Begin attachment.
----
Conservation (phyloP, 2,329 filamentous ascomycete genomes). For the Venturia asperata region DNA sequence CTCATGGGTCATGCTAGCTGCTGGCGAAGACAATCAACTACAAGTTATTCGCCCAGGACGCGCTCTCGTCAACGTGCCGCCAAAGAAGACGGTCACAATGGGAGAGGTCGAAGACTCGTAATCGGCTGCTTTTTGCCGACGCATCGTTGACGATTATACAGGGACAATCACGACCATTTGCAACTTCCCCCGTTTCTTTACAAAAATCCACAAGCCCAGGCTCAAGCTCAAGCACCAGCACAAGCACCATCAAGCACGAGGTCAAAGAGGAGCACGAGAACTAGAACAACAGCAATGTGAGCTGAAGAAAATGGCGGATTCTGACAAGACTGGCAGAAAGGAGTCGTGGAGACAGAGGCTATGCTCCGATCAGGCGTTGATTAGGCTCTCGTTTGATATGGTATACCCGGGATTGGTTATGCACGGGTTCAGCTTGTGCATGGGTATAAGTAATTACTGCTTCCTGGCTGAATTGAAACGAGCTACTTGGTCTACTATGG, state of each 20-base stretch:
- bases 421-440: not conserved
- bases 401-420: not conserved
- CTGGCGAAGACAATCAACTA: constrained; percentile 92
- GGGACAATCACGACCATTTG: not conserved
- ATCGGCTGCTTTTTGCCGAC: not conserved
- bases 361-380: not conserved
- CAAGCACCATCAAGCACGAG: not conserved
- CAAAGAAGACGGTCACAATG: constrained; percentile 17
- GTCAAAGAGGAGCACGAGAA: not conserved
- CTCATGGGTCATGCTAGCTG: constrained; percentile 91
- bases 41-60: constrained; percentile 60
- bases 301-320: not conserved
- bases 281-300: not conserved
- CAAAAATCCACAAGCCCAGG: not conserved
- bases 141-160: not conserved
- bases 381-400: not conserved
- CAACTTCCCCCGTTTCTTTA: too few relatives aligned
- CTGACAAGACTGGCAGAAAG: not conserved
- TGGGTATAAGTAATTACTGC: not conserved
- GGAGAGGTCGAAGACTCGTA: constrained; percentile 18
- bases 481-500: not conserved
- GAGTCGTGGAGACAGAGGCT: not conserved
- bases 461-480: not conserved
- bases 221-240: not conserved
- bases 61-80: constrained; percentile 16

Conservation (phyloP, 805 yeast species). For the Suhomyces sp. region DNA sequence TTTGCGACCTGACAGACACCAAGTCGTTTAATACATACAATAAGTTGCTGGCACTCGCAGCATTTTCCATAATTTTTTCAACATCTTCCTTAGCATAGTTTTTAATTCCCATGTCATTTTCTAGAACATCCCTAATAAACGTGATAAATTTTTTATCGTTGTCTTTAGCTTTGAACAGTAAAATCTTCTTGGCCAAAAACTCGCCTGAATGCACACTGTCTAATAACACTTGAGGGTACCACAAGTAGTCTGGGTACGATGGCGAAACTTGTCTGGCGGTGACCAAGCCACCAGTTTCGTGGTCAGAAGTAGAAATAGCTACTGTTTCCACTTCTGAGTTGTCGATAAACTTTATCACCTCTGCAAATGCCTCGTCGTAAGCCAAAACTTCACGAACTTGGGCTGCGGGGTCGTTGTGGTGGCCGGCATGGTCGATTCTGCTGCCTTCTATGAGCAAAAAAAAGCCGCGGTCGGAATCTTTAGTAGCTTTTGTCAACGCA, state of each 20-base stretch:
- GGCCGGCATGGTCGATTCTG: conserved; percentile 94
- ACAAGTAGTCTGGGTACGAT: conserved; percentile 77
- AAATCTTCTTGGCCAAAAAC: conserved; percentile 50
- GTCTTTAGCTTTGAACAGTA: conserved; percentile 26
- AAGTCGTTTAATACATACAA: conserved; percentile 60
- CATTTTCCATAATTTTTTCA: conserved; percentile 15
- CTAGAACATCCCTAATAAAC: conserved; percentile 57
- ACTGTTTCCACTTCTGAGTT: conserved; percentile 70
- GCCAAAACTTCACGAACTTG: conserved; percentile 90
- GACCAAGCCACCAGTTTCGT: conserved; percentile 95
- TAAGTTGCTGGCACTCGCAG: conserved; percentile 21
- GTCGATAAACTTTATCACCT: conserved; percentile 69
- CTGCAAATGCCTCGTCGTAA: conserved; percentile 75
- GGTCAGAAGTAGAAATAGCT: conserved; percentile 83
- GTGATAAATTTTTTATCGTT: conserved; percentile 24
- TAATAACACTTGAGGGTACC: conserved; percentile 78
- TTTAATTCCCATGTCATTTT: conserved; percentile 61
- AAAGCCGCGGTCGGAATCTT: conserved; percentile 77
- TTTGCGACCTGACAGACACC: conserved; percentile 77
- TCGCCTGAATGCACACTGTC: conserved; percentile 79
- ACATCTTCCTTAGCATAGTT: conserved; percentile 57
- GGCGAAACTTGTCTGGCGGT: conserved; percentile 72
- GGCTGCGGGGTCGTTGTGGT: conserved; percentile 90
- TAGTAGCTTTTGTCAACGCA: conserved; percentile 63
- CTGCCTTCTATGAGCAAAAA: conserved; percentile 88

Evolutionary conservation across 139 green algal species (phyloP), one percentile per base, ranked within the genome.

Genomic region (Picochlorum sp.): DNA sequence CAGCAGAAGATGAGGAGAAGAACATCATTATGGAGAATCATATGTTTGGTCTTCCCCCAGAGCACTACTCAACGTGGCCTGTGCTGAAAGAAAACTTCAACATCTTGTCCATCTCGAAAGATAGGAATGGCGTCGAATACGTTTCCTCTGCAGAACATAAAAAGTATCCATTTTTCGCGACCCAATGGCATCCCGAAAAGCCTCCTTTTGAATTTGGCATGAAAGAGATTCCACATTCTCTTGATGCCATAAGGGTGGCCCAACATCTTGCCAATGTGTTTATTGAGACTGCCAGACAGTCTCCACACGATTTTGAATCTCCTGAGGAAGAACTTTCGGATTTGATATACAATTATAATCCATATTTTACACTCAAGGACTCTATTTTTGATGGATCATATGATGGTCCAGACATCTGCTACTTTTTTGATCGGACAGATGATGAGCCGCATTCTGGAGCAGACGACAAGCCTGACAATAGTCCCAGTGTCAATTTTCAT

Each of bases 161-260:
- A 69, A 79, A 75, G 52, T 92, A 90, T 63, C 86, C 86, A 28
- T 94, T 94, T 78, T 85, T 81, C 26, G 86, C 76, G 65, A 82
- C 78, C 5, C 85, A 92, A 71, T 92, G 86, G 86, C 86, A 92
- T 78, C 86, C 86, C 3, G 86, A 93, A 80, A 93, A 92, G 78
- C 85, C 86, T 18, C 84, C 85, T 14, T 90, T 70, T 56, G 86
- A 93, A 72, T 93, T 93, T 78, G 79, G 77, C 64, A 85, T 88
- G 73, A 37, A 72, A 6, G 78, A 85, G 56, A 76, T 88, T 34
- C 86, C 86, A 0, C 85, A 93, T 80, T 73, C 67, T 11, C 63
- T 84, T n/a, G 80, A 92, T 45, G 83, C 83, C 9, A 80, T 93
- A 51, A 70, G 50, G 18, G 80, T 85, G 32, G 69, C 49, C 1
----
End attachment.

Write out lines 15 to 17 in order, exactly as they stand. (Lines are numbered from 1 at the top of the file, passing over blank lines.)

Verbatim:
- CAAAAATCCACAAGCCCAGG: not conserved
- bases 141-160: not conserved
- bases 381-400: not conserved